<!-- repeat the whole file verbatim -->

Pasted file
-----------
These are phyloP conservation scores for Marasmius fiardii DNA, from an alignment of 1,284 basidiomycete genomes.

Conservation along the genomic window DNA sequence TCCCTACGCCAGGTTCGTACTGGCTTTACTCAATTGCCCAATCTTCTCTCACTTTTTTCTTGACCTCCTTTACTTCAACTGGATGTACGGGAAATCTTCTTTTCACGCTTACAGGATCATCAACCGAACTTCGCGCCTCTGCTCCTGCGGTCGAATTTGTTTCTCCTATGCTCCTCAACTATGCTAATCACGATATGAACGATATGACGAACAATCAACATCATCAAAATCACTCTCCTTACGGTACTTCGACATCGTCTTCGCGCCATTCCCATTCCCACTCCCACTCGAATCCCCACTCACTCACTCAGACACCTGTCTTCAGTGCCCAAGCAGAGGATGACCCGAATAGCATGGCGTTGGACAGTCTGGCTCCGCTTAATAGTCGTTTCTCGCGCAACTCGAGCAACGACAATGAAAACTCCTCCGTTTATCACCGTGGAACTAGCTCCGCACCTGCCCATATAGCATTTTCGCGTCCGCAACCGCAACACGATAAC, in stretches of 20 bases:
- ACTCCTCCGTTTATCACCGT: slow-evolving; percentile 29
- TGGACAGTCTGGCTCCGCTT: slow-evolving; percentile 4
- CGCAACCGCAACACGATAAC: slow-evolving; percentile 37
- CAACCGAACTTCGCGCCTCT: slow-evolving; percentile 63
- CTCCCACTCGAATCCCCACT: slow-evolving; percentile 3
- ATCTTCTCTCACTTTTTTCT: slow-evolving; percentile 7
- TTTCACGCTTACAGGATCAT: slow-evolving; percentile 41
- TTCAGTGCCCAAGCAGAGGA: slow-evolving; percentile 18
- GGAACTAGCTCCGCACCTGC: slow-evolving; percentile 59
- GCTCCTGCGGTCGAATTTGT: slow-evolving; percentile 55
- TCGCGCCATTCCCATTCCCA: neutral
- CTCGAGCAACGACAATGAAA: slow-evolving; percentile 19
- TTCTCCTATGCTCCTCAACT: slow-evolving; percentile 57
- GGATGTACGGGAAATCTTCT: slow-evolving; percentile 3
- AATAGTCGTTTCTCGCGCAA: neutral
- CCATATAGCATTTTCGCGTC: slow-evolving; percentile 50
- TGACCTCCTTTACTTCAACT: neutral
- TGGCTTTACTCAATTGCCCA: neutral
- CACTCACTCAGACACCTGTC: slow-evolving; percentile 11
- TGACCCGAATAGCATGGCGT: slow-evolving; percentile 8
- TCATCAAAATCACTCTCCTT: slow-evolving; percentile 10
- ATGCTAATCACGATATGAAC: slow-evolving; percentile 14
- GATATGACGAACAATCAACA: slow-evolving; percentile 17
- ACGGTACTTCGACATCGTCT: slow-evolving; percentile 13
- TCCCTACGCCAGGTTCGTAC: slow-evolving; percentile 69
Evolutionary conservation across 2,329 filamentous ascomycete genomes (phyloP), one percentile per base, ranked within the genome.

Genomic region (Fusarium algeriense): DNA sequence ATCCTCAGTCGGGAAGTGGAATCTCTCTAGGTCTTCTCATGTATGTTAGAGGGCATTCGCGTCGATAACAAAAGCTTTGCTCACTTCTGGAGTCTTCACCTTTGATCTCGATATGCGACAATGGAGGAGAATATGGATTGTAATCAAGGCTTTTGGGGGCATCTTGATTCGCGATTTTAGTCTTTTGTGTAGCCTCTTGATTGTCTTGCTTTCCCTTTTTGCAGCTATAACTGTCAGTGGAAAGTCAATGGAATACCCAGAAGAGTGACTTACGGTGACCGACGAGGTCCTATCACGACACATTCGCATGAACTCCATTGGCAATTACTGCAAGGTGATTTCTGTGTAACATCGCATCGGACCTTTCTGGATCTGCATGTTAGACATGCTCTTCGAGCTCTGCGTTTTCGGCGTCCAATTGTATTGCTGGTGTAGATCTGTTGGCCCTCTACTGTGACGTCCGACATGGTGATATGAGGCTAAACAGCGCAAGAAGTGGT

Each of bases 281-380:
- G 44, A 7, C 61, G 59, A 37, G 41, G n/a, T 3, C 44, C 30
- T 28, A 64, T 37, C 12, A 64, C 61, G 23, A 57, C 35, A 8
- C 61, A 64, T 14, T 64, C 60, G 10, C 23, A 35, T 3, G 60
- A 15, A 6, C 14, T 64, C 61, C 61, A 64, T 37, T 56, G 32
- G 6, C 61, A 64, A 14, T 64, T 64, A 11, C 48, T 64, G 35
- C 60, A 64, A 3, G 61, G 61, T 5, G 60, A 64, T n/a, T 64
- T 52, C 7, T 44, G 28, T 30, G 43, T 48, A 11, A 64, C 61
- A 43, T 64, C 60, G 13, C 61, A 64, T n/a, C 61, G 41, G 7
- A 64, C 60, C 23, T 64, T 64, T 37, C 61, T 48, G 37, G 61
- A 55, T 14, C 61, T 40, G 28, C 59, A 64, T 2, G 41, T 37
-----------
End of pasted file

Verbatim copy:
These are phyloP conservation scores for Marasmius fiardii DNA, from an alignment of 1,284 basidiomycete genomes.

Conservation along the genomic window DNA sequence TCCCTACGCCAGGTTCGTACTGGCTTTACTCAATTGCCCAATCTTCTCTCACTTTTTTCTTGACCTCCTTTACTTCAACTGGATGTACGGGAAATCTTCTTTTCACGCTTACAGGATCATCAACCGAACTTCGCGCCTCTGCTCCTGCGGTCGAATTTGTTTCTCCTATGCTCCTCAACTATGCTAATCACGATATGAACGATATGACGAACAATCAACATCATCAAAATCACTCTCCTTACGGTACTTCGACATCGTCTTCGCGCCATTCCCATTCCCACTCCCACTCGAATCCCCACTCACTCACTCAGACACCTGTCTTCAGTGCCCAAGCAGAGGATGACCCGAATAGCATGGCGTTGGACAGTCTGGCTCCGCTTAATAGTCGTTTCTCGCGCAACTCGAGCAACGACAATGAAAACTCCTCCGTTTATCACCGTGGAACTAGCTCCGCACCTGCCCATATAGCATTTTCGCGTCCGCAACCGCAACACGATAAC, in stretches of 20 bases:
- ACTCCTCCGTTTATCACCGT: slow-evolving; percentile 29
- TGGACAGTCTGGCTCCGCTT: slow-evolving; percentile 4
- CGCAACCGCAACACGATAAC: slow-evolving; percentile 37
- CAACCGAACTTCGCGCCTCT: slow-evolving; percentile 63
- CTCCCACTCGAATCCCCACT: slow-evolving; percentile 3
- ATCTTCTCTCACTTTTTTCT: slow-evolving; percentile 7
- TTTCACGCTTACAGGATCAT: slow-evolving; percentile 41
- TTCAGTGCCCAAGCAGAGGA: slow-evolving; percentile 18
- GGAACTAGCTCCGCACCTGC: slow-evolving; percentile 59
- GCTCCTGCGGTCGAATTTGT: slow-evolving; percentile 55
- TCGCGCCATTCCCATTCCCA: neutral
- CTCGAGCAACGACAATGAAA: slow-evolving; percentile 19
- TTCTCCTATGCTCCTCAACT: slow-evolving; percentile 57
- GGATGTACGGGAAATCTTCT: slow-evolving; percentile 3
- AATAGTCGTTTCTCGCGCAA: neutral
- CCATATAGCATTTTCGCGTC: slow-evolving; percentile 50
- TGACCTCCTTTACTTCAACT: neutral
- TGGCTTTACTCAATTGCCCA: neutral
- CACTCACTCAGACACCTGTC: slow-evolving; percentile 11
- TGACCCGAATAGCATGGCGT: slow-evolving; percentile 8
- TCATCAAAATCACTCTCCTT: slow-evolving; percentile 10
- ATGCTAATCACGATATGAAC: slow-evolving; percentile 14
- GATATGACGAACAATCAACA: slow-evolving; percentile 17
- ACGGTACTTCGACATCGTCT: slow-evolving; percentile 13
- TCCCTACGCCAGGTTCGTAC: slow-evolving; percentile 69
Evolutionary conservation across 2,329 filamentous ascomycete genomes (phyloP), one percentile per base, ranked within the genome.

Genomic region (Fusarium algeriense): DNA sequence ATCCTCAGTCGGGAAGTGGAATCTCTCTAGGTCTTCTCATGTATGTTAGAGGGCATTCGCGTCGATAACAAAAGCTTTGCTCACTTCTGGAGTCTTCACCTTTGATCTCGATATGCGACAATGGAGGAGAATATGGATTGTAATCAAGGCTTTTGGGGGCATCTTGATTCGCGATTTTAGTCTTTTGTGTAGCCTCTTGATTGTCTTGCTTTCCCTTTTTGCAGCTATAACTGTCAGTGGAAAGTCAATGGAATACCCAGAAGAGTGACTTACGGTGACCGACGAGGTCCTATCACGACACATTCGCATGAACTCCATTGGCAATTACTGCAAGGTGATTTCTGTGTAACATCGCATCGGACCTTTCTGGATCTGCATGTTAGACATGCTCTTCGAGCTCTGCGTTTTCGGCGTCCAATTGTATTGCTGGTGTAGATCTGTTGGCCCTCTACTGTGACGTCCGACATGGTGATATGAGGCTAAACAGCGCAAGAAGTGGT

Each of bases 281-380:
- G 44, A 7, C 61, G 59, A 37, G 41, G n/a, T 3, C 44, C 30
- T 28, A 64, T 37, C 12, A 64, C 61, G 23, A 57, C 35, A 8
- C 61, A 64, T 14, T 64, C 60, G 10, C 23, A 35, T 3, G 60
- A 15, A 6, C 14, T 64, C 61, C 61, A 64, T 37, T 56, G 32
- G 6, C 61, A 64, A 14, T 64, T 64, A 11, C 48, T 64, G 35
- C 60, A 64, A 3, G 61, G 61, T 5, G 60, A 64, T n/a, T 64
- T 52, C 7, T 44, G 28, T 30, G 43, T 48, A 11, A 64, C 61
- A 43, T 64, C 60, G 13, C 61, A 64, T n/a, C 61, G 41, G 7
- A 64, C 60, C 23, T 64, T 64, T 37, C 61, T 48, G 37, G 61
- A 55, T 14, C 61, T 40, G 28, C 59, A 64, T 2, G 41, T 37